Cyprus Dog Law

Cyprus Dog Law – What you need to know

The new Dog Law came into effect on 1st October 2004 but as this was not made known to the public, very few people are aware of their responsibilities. The large population of stray dogs in Cyprus is a direct result of the reluctance of dog owners to take their responsibilities seriously hence, when the dog is no longer desirable it becomes dispensable. The new Dog Law is a strong law if it is effectively implemented.

Under the Dog Law, the competent authority designated the responsibility for the control of stray dogs is the local authority, i.e. the municipalities and community councils. If animal abuse is suspected, then the local authority can call for assistance the District Animal Welfare Committee and the District Veterinary Services.


Requirements of dog ownership

Mandatory Registration – Failure to obtain a dog licence incurs a heavy fine

As from 24th April 2009 there have been changes to the registration procedures for dogs.

(1) The owner must microchip the dog using a private vet who will also issue the health book, make an entry on the Central Dog Register, and provide a registration certificate. In the case of dogs who already have a microchip, a veterinary surgeon or the District Veterinary Service can make the entry on the Central Register.

(2) The owner must then take the registration certificate and health book to the Local Council or municipality and obtain a dog licence the fee for which varies depending on the gender and type of dog and is usually payable annually with your local tax.

The system will now permit private vets, police, animal welfare societies, and local authorities direct access to the Central Dog Register to assist in identifying ownership of lost or stray dogs.


Inspection of Premises

The local authority has the right to inspect any home or manor where a dog is kept to ascertain that the living conditions of the dog do not pose health hazards to public health, safety and welfare of humans.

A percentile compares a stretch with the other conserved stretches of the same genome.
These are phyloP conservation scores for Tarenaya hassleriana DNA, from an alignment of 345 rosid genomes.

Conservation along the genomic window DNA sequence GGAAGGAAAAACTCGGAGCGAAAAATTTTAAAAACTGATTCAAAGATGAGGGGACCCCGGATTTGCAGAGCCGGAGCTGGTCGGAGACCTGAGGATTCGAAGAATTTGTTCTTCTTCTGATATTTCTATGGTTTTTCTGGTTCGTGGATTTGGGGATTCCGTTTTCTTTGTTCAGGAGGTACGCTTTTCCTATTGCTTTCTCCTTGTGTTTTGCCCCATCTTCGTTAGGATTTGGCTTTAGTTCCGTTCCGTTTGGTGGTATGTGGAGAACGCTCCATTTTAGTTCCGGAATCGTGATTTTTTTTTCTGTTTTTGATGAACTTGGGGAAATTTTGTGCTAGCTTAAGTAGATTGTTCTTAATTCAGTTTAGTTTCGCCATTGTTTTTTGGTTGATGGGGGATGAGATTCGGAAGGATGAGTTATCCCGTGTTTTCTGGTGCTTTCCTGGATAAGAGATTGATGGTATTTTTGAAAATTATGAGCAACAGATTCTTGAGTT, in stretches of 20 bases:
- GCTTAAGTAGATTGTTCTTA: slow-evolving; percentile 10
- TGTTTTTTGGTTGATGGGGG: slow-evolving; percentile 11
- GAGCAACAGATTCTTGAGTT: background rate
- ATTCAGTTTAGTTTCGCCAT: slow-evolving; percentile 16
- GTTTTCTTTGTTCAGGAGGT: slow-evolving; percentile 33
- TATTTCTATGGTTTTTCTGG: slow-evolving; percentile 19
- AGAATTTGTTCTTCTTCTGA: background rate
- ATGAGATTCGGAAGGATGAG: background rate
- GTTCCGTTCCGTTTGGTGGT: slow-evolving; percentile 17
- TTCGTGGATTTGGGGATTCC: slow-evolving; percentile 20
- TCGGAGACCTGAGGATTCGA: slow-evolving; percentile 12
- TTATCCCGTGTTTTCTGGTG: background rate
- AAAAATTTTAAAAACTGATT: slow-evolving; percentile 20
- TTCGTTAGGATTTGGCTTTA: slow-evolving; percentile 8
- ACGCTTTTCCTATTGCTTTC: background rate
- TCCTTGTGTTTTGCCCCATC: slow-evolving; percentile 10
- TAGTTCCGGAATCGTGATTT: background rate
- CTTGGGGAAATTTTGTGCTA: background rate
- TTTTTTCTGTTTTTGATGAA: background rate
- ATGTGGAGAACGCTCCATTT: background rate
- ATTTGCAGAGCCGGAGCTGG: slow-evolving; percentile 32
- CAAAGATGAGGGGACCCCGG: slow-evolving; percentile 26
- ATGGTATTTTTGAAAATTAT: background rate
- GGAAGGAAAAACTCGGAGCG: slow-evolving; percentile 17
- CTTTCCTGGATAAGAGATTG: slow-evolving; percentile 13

Declination to issue Dog Licence

The local authority can refuse to issue / renew or withdraw a dog licence in certain circumstances:

a) If the competent authority ascertains that the dog is dangerous to humans and animals when found outside of the owners property

b) Causing annoyance and/or:
If a dog is listed on the dangerous breeds index and not licensed;
If the owner is under the age of 16 or convicted for violation of the animal welfare  law

c) If owner cannot provide suitable living conditions for the dog

e) When the living conditions of the dog render it dangerous for public health and the health of other dogs or animals

f) If the owner abandons the dog or if the dog escapes

g) If the dog is kept in a place not belonging to the owner, unless he has written permission from the rightful owner for the use of the grounds

h) If the dog is allowed systematically to roam the streets defecating and causing annoyance and following a written warning from the local authority, the owner neglects to implement corrective measures


Confiscation of a Dog

The competent authority applies to the District Animal Welfare Committee who investigates and if it is ascertained that the owner is in violation of any of the above Clauses, the dog is handed over to the local authority. The local authority will make arrangements via the District Animal Welfare Committee to place the dog with an animal welfare organisation or to any other interested party. If this is not possible within thirty days (30) from the date the dog was handed over to the competent authority by the District Animal Welfare Committee, then the dog is surrendered to the District Veterinary Services to be euthanised.


Expenses Incurred

Any expenses involved in the implementation of the provisions of above clause are borne by the owner of the dog.


Change of ownership

If a dog is given away or sold, both the present owner and the prospective owner must transfer the licence at the municipality or local council’s offices.


Loss or Theft of Dog

To be reported to the police and local authority.


Display of Sign

A clearly visible sign “Beware of the Dog” must be displayed at the residence or manor where the dog is kept.


Hunting Dogs

A dog owner who wishes to use his dog as a hunting dog, must submit to the Director of the Hunting Fund, an application for the concession of a permit to use a hunting dog, producing a valid dog licence issued by the local authority. No more than two dogs are allowed to be taken on hunts at any one time.



It is prohibited to shepherds or cattle-breeder to be accompanied by more than two dogs during grazing of their flocks or their animals.


Stray Dogs

Dog owners must take every precaution to prevent their dog from escaping and becoming a stray dog. The owner of a stray dog is liable to pay the expenses incurred by the local authority in catching and keeping the dog. Under the Law, the local authority is obliged to keep the dog in the approved pound for 15 days whereby every effort is made to locate the owner. If the owner cannot be found it is then surrendered to the District Veterinary Services to be euthanised if it cannot be re-homed or no animal welfare organisation accepts it.